Come Wednesday, Hamilton County's nine elected commissioners are expected to debate and vote on a 34-cent property tax increase that will raise the operating budget of our school system by $34 million a year. The proposed increase is aimed at improving public education in a town where employers say they can't find enough jobs-ready young people.
It's no secret that our county has dire education needs. We've chronicled those needs here many times. Likewise, local industry leaders, Chamber of Commerce leaders and school leaders have made the case for better education here, commissioning reports in recent years that show — no matter how we've played with the numbers — that only about a third of our third-graders can read at grade level.
Since students after the third grade must read to learn, it should be easy for most of us to understand the correlation between that third-grade reading number and the fact that only about 38% of our high school graduates are seen as jobs-ready by local hirers. And it doesn't take a rocket scientist to understand that when the remaining 62% of graduating seniors can't get jobs that support them, they end up affecting our region's crime rate, economic growth, wages, tax base and overall financial stability.
If those 6 in 10 graduates could land a living-wage job, in a couple of years they'd be buying one of the median-value $173,900 Hamilton County homes, and they, too, would be chipping in an extra $150 in property taxes that the proposed 34-cent tax increase for education will require. Instead, many of them continue to live in poverty. Some turn to crime. Let's be real: It's cheaper to educate people than to jail them.
Last week, a couple of friends bemoaned the proposed tax increase. One was uncomfortable with the increase because he thought it would only benefit inner-city schools and children. Why should he pay for that? Another struggled with the idea that the tax increase in effect meant we're "giving up on the family" fixing itself — the family that doesn't read to infants and toddlers to get them ready to start kindergarten.
We understand those concerns, but think both are short-sighted. We have to meet children where they are and know that no matter where they live today, they will be our neighbors and co-workers (perhaps employees or employers) tomorrow. And the way we help families fix themselves is by educating all of our children to grow beyond their impaired upbringings.
Our new schools superintendent of two years, Bryan Johnson, has demonstrated an energetic ability to lead and be accountable — both to parents and to taxpayers. Scores are improving, and the system is constantly seeking better efficiencies.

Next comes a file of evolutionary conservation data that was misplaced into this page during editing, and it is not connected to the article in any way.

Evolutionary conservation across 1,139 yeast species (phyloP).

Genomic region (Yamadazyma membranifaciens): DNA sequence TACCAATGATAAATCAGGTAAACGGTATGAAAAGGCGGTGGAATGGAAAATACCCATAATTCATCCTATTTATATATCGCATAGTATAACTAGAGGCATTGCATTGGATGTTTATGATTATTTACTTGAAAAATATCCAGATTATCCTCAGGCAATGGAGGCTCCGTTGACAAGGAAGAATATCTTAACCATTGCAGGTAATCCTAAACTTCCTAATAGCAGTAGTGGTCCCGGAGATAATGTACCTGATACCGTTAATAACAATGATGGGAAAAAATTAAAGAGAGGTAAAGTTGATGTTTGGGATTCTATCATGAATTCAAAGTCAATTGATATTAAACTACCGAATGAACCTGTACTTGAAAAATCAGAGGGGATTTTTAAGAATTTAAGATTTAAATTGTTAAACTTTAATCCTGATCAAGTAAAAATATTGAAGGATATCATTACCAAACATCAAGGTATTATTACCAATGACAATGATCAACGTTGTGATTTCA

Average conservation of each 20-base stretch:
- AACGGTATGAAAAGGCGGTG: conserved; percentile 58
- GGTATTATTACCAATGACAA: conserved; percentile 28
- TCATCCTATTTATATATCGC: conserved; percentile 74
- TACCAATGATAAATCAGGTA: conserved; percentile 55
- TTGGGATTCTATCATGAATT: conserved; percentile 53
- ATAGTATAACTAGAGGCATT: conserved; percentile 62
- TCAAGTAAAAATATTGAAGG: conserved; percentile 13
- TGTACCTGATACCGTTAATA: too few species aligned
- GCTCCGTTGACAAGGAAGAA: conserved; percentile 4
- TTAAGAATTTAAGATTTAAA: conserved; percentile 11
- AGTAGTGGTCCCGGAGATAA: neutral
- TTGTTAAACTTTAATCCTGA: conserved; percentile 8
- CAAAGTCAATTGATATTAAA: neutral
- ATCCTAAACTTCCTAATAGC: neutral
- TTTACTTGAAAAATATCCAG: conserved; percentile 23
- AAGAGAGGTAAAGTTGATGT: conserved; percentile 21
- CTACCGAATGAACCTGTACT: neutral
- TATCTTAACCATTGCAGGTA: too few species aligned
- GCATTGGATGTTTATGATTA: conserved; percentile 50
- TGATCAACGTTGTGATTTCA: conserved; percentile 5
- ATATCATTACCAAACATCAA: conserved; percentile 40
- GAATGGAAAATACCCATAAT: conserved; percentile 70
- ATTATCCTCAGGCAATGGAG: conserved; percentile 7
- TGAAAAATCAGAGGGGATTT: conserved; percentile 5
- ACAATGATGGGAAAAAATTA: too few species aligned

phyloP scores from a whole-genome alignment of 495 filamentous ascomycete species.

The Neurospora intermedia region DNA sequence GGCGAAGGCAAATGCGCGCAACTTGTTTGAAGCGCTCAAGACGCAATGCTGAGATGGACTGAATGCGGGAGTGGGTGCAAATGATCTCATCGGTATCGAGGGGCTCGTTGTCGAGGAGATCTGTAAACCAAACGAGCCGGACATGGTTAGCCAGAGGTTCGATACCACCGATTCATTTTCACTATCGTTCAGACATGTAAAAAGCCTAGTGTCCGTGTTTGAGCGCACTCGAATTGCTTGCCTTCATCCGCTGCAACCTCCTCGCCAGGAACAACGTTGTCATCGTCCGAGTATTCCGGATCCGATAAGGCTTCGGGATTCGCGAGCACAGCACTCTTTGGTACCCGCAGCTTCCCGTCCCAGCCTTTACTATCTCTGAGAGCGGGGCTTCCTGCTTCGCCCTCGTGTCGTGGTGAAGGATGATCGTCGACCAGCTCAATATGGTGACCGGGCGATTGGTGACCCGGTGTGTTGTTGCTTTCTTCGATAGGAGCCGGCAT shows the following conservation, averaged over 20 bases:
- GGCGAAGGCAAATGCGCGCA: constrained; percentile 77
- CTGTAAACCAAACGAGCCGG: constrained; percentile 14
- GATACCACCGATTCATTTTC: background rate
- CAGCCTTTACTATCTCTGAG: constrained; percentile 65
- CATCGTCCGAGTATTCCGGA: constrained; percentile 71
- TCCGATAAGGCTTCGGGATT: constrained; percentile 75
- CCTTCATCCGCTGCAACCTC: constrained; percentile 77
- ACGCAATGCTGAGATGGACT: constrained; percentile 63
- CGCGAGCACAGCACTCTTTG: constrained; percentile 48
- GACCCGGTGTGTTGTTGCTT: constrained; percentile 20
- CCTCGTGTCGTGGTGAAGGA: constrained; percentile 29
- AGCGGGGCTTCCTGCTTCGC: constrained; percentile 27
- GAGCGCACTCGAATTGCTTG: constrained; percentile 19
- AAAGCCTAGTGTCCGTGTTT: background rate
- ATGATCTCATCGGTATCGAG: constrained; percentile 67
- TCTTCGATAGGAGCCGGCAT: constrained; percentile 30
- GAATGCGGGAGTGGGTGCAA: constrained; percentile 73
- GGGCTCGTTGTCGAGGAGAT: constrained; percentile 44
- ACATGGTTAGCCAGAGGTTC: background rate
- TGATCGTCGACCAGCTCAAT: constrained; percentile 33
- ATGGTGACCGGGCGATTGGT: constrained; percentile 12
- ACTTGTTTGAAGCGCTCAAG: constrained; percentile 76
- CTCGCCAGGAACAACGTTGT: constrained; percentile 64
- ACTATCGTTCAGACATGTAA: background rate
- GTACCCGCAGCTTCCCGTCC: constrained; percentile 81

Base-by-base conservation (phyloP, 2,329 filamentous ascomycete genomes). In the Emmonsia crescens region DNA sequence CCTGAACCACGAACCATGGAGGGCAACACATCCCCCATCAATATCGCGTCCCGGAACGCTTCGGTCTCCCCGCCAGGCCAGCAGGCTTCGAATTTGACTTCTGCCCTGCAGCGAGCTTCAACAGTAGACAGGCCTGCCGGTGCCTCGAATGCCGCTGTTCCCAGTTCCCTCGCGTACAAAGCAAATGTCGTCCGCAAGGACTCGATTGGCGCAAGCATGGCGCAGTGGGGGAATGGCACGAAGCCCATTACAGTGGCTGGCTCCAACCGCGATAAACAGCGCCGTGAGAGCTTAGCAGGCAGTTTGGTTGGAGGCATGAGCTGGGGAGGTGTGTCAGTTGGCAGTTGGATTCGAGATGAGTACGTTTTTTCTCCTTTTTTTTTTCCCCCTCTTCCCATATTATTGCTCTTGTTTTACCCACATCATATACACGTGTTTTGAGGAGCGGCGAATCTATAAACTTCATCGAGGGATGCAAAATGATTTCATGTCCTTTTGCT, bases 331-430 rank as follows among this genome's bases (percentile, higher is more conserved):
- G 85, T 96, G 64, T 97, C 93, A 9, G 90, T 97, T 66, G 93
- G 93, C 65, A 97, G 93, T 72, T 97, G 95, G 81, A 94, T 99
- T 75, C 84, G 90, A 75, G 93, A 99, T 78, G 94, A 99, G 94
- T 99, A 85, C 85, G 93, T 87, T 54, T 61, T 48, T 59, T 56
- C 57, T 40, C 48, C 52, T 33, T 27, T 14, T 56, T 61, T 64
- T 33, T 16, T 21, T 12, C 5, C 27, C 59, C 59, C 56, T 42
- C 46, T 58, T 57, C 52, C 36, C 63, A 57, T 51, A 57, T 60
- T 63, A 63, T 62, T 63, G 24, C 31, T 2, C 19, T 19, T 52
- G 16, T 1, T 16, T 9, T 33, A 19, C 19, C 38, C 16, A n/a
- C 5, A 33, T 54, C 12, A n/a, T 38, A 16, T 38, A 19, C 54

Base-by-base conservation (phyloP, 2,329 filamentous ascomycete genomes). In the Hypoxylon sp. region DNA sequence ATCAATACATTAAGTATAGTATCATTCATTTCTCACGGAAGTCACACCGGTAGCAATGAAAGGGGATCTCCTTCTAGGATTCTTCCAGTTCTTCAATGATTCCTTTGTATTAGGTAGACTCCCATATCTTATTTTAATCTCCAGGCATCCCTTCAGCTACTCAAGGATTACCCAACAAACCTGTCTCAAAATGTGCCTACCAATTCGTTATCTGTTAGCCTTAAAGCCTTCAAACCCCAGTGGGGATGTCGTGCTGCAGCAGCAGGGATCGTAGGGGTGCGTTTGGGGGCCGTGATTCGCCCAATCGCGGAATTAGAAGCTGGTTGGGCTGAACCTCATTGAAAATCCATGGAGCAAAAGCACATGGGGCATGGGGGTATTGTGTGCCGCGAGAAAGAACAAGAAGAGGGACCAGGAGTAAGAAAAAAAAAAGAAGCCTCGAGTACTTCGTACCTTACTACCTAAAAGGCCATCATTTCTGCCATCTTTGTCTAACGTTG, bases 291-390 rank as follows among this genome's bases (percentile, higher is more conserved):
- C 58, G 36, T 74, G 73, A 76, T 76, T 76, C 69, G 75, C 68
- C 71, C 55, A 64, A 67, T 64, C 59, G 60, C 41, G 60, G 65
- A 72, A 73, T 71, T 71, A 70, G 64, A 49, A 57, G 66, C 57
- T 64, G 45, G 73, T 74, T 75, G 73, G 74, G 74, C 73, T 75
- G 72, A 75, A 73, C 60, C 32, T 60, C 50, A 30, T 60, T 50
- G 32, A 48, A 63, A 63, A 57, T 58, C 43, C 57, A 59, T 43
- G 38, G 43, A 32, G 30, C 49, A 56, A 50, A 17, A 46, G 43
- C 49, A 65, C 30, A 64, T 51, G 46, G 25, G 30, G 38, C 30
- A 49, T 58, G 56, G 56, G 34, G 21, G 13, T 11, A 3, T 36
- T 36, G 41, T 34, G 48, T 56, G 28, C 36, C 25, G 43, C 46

In pitching the tax increase earlier this month, County Mayor Jim Coppinger said Johnson "has proven he can move it [the school system's upward achievement]." Benchmark tests students took at the end of each quarter in the just-ended school year found growth in almost every tested subject. The best example may well be in literacy: That third of third-graders on track in reading this year grew to 39.9% on track. Coppinger also praised Johnson's work to develop a long-term, strategic plan — including boosting teacher pay to attract and keep the best teachers.
"I'm 100% in," Coppinger said. "There's something here for every student [achieving and underachieving], and now we need to take it to another level" by giving our schools more resources.
This budget does that by putting a literacy coach in every elementary school and expanding the variety of jobs-ready programs and certificates in our high schools. It also would pay for a 5% raise for teachers (including a 2.5% raise paid for by state funds), add about 350 new positions and a laptop for every student. The new and much-needed positions include 15 social workers, 10 special education teachers, 11 art teachers, 42 general classroom teachers, a number of education assistants, 15 truancy officers, 14 school counselors and nine principal/assistant principals.
Some in our community have suggested we postpone approving an operating budget increase until the release of an upcoming report on the school district's facilities — something already rumored to hit us with as much as a $500 million need. But planning to deal with those capital needs may take another two to three years, and frankly waiting for that just gives us two more years of failing 44,000 children in our community.
Think about that. Each year, 44,000 kids flow through our kindergarten-to-12th-grade classroom doors. Let's just put them on hold again for another couple or three years? Wow — talk about just giving up on the family.
We've already done that for an entire generation of Chattanooga and Hamilton County children: It's been 14 years since we approved an operational budget increase for our schools. Meanwhile, the jobs market hasn't stood still. Volkswagen is making cars and needs workers with robotic skills. The gig city is growing jobs that require computer coding skills. Our hospitals can't hire nurses fast enough.
With today's job market demanding higher-quality talent, yesteryear was the time to make this investment in a better future — not just for our children, but for ourselves and our community.
We didn't do it then. We must do it now.